June 7, 2011
STATE OF NEW JERSEY, PLAINTIFF-RESPONDENT,
GROVER PLUMMER, DEFENDANT-APPELLANT.
On appeal from the Superior Court of New Jersey, Law Division, Monmouth County, Indictment No. 08-09-2160.
NOT FOR PUBLICATION WITHOUT THE APPROVAL OF THE APPELLATE DIVISION
Submitted May 25, 2011
Before Judges R. B. Coleman and J. N. Harris.
Defendant Grover Plummer was convicted by a jury of two counts of third-degree possession of controlled dangerous substances, N.J.S.A. 2C:35-10(a), and sentenced to an aggregate term of imprisonment of five years.*fn1 He appeals, and raises the following arguments:
POINT I: THE TRIAL COURT ERRED IN DENYING DEFENSE COUNSEL'S MOTION TO SUPPRESS.
POINT II: THE PROSECUTOR'S SUMMATION EXCEEDED THE BOUNDS OF PROPRIETY. (NOT RAISED BELOW)
POINT III: THE SENTENCE IMPOSED WAS MANIFESTLY EXCESSIVE AS A RESULT OF THE TRIAL COURT'S DECISION TO IMPOSE A DISCRETIONARY EXTENDED TERM.
POINT IV: THE TRIAL COURT COULD NOT PROPERLY HAVE IMPOSED A DISCRETIONARY EXTENDED TERM ON COUNT I AS WELL AS ON COUNT II. (NOT RAISED BELOW)
From our review of the record, we are satisfied that none of these points are meritorious, except for Point IV. We affirm the conviction and aggregate sentence, but remand for clarification of the judgment of conviction to eliminate one of the two extended terms.
On May 28, 2010, five Asbury Park police officers were engaged in a street crime operation when one received information suggesting that Plummer -- known locally as Gaggi -- was selling controlled dangerous substances along Springwood Avenue.*fn2 Sergeant Michael Barnes and Officer Lorenzo Petway drove an undercover vehicle to the vicinity of Springwood Avenue and began making observations of Plummer, who was on Ridge Avenue. Seeing nothing amiss, the police officers nevertheless decided to approach Plummer, who at that point was approximately 100 feet away. Plummer was walking towards the police officers, but when they were about twelve feet apart, Plummer looked up, turned, and jogged away in the opposite direction. The police officers followed, but almost immediately Plummer tripped at the curb and fell while the police were approximately four to six feet away. As he fell, Plummer let go of an object that he was holding in his right hand. As it hit the pavement, Sergeant Barnes saw that it was "an off white object." When he retrieved it, Sergeant Barnes observed, "it was inside of a clear plastic, similar to a plastic bag that -- torn off of it, like it was pinched off and twisted at the end. And then [Sergeant Barnes] looked at it, and through [his] training and experience [he] recognized it to be crack cocaine."
The remaining four police officers attempted to subdue and handcuff Plummer, who resisted their efforts to do so. Eventually, he was restrained and placed under arrest, and in the resultant search of his person, a bag containing nine bags of heroin was found clutched in Plummer's left hand, together with paraphernalia used to ingest crack cocaine.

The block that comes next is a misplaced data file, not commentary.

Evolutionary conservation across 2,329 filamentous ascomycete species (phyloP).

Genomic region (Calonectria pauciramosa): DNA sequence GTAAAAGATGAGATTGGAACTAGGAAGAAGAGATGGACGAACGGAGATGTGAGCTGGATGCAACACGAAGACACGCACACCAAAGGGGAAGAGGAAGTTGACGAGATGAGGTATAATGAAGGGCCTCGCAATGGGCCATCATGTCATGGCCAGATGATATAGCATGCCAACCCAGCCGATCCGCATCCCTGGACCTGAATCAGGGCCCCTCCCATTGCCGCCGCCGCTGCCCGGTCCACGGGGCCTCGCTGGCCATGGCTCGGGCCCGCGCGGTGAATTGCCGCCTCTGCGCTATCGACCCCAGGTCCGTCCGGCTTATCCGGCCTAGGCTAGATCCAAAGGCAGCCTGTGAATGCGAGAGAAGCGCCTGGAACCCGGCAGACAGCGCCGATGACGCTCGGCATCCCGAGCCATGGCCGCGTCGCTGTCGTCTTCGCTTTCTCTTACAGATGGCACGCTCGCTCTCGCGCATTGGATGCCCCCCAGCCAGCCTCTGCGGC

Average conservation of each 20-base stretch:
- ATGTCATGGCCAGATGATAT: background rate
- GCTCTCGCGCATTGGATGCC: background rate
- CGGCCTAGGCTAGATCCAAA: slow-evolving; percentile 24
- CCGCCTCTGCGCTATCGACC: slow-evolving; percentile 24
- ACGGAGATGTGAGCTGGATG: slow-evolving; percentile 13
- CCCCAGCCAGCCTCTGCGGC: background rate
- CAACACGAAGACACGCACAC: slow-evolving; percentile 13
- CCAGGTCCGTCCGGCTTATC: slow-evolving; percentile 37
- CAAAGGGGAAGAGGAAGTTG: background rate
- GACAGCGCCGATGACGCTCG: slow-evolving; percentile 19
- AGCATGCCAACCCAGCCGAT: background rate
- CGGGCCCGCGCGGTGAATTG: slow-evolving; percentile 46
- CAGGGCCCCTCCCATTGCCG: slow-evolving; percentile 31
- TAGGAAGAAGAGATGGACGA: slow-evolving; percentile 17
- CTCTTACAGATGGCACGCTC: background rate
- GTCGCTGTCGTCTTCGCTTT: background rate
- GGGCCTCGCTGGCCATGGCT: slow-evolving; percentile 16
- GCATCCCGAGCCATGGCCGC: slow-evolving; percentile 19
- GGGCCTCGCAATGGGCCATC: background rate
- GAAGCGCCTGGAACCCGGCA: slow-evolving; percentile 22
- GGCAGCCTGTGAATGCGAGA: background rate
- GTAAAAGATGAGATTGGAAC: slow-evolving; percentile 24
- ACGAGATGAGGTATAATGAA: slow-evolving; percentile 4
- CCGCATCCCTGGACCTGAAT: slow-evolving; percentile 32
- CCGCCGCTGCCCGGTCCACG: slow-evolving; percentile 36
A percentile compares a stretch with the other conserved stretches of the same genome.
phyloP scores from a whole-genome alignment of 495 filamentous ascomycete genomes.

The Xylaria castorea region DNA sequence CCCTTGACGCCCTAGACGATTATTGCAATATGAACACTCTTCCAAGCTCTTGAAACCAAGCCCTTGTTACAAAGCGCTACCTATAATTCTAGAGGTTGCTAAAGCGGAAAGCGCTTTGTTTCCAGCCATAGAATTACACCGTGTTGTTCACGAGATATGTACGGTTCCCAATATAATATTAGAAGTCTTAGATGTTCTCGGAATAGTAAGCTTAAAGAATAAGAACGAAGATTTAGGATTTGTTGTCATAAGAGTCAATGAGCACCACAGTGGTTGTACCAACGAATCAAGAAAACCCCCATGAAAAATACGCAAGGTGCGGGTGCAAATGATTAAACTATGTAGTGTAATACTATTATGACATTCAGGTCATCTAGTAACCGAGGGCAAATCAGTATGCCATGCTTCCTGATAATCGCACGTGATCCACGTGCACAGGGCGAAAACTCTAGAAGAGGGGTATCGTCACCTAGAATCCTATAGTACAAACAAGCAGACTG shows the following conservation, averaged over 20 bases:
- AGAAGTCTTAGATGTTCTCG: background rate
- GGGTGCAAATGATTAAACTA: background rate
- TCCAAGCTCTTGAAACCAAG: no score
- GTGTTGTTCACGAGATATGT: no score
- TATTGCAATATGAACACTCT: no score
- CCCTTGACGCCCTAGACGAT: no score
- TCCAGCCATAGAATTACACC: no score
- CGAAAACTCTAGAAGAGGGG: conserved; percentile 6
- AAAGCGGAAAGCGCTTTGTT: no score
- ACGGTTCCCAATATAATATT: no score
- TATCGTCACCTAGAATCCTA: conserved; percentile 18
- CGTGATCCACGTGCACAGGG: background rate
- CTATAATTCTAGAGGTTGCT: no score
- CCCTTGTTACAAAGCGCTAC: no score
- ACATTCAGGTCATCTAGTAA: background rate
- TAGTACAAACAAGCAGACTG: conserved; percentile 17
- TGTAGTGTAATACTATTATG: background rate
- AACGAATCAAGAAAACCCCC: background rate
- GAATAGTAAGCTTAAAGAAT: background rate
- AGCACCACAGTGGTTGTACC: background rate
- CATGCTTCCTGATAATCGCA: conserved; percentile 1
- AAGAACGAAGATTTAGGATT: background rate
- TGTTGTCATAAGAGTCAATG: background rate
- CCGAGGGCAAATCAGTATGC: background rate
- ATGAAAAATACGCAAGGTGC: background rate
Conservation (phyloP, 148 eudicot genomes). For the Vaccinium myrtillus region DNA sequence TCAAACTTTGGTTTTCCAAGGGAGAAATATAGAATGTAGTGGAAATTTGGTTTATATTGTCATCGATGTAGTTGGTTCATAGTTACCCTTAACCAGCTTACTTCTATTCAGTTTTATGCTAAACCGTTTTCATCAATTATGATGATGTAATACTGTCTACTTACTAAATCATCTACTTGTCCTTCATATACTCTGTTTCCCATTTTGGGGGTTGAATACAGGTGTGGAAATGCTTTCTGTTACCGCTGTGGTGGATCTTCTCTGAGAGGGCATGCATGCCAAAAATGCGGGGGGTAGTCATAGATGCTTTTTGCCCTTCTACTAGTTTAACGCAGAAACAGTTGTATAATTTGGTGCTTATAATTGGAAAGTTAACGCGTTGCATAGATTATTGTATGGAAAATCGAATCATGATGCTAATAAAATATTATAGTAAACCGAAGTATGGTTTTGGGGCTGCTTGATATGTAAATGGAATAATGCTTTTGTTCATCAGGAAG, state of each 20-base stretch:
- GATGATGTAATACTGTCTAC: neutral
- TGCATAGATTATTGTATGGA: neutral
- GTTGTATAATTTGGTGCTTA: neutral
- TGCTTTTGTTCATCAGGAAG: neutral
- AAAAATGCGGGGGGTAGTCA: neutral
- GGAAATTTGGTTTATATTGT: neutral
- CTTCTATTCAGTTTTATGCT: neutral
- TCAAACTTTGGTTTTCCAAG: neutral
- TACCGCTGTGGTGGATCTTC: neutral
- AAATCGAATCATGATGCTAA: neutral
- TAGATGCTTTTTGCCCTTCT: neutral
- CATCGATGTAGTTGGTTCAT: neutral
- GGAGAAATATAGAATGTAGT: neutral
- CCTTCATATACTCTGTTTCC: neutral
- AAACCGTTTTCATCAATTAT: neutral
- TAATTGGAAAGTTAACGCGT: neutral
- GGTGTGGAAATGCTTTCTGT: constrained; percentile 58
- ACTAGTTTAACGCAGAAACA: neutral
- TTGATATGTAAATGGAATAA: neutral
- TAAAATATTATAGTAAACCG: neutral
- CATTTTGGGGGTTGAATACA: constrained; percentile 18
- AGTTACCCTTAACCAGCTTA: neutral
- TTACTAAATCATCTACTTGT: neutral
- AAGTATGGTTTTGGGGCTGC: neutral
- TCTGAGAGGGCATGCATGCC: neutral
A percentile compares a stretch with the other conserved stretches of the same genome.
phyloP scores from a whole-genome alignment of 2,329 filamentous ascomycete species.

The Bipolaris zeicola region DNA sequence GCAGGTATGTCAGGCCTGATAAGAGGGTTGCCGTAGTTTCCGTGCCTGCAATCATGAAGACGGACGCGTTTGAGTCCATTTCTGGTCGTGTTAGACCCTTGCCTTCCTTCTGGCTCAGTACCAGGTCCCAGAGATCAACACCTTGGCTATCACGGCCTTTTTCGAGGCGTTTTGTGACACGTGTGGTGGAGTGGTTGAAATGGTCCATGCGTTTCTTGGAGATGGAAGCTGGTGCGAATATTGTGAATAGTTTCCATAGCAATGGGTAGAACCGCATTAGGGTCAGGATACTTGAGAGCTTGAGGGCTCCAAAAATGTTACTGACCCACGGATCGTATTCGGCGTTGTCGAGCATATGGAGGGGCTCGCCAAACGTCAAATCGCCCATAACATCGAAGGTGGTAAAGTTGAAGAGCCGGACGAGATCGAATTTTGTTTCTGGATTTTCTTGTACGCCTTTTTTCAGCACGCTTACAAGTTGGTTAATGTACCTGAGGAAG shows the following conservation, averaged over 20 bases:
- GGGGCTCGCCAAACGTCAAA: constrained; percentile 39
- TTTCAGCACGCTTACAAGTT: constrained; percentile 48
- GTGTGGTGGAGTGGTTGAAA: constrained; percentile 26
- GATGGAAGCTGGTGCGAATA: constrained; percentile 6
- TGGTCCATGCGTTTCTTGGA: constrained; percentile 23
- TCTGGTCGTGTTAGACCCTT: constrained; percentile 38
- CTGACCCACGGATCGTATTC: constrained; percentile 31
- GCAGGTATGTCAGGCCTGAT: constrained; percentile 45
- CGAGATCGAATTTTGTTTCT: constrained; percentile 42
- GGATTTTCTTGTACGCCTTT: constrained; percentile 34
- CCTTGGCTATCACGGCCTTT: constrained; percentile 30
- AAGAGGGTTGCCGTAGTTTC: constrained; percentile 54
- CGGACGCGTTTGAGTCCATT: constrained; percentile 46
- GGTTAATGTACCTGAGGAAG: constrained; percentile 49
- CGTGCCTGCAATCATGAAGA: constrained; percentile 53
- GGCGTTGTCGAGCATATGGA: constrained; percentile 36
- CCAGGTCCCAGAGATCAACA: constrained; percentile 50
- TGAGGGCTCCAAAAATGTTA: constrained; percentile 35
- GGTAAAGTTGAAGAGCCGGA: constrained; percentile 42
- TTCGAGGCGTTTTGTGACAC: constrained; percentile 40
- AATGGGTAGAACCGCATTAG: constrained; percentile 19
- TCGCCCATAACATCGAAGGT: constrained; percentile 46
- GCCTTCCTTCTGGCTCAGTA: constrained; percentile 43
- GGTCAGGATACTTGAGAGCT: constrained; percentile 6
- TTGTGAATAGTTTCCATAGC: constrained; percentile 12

Plummer claims that when he first encountered the police officers, he thought he was about to be robbed by "gang bangers and stuff around here."*fn3 At the suppression motion he testified,
I didn't even know who it was. I didn't know who it was. Because it could have been, you know, somebody coming to rob me or beat me up or anything, because I ain't too long -- I just got home from my being incarcerated. So I didn't know who it was when they pulled me. Then, later I find out that it was the cops.
Plummer claimed that the police officers were neither wearing badges nor other identification, and they did not announce who they were. Wary of the situation, Plummer said that it was his intention to flee. However, because he had recently suffered a stroke he was unable to run, and instead fell. The police officers then "jumped on top of [him]" while he was yelling, "I ain't got nothing." Plummer adamantly denied possessing any drugs.
Plummer first argues that the Law Division erred in not suppressing the evidence seized from him on the day of his arrest. He asserts that the police lacked probable cause to conduct a warrantless search, and that the State's reliance on the sequelae of a field inquiry, as opposed to an investigative detention, was baseless. The Law Division determined that if Plummer's version were to be credited, then "this clearly never reached the stage of a Terry[*fn4 ] stop until the police were on top of him." Accordingly, because there was no order to stop -- indeed, there was no tangible interaction between Plummer and the police officers because Plummer fled upon fearing for his safety without knowing their identity -- the recovery of the evidence was appropriate because it came into plain view due to the conduct of Plummer.
Alternatively, the Law Division held that due to the informant's specific disclosures, which were confirmed by Plummer being located at the place and time indicated by the informant, the police had probable cause to minimally engage Plummer, even though at the time they had not personally witnessed any criminal activities. Thus, in primary reliance upon State v. Hughes, 296 N.J. Super. 291, 296 (App. Div.) (defendant on a bicycle held to have abandoned a container filled with bags of cocaine, because he threw the container against a curb when he noticed a police car approaching, but before he was seized or ordered to stop), certif. denied, 149 N.J. 410 (1997), the Law Division concluded that the seizure of the evidence did not offend the Fourth Amendment, and denied the motion to suppress.
We recognize that under the Fourth Amendment and Article 1, paragraph 7 of the New Jersey Constitution, "[a] warrantless search is presumed invalid unless it falls within one of the recognized exceptions to the warrant requirement." State v. Cooke, 163 N.J. 657, 664 (2000); see also State v. Alston, 88 N.J. 211, 230 (1981). Here such an exception to the warrant requirement is fulfilled under the "stop and frisk" principles enunciated in Terry. Also, when the police officers initially approached Plummer on the street, they "were permitted to make a field inquiry 'without grounds for suspicion.'" State v. Maryland, 167 N.J. 471, 483 (2001); see also State v. Pineiro, 181 N.J. 13, 20 (2004) (defining a field inquiry as "the least intrusive encounter, which occurs when a police officer approaches an individual and asks 'if [he or she] is willing toanswer some questions'" (quoting State v. Nishina, 175 N.J. 502, 510 (2003))). "A field inquiry is permissible so long as the questions '[are] not harassing, overbearing or accusatory in nature.'" Pineiro, supra, 181 N.J. at 20.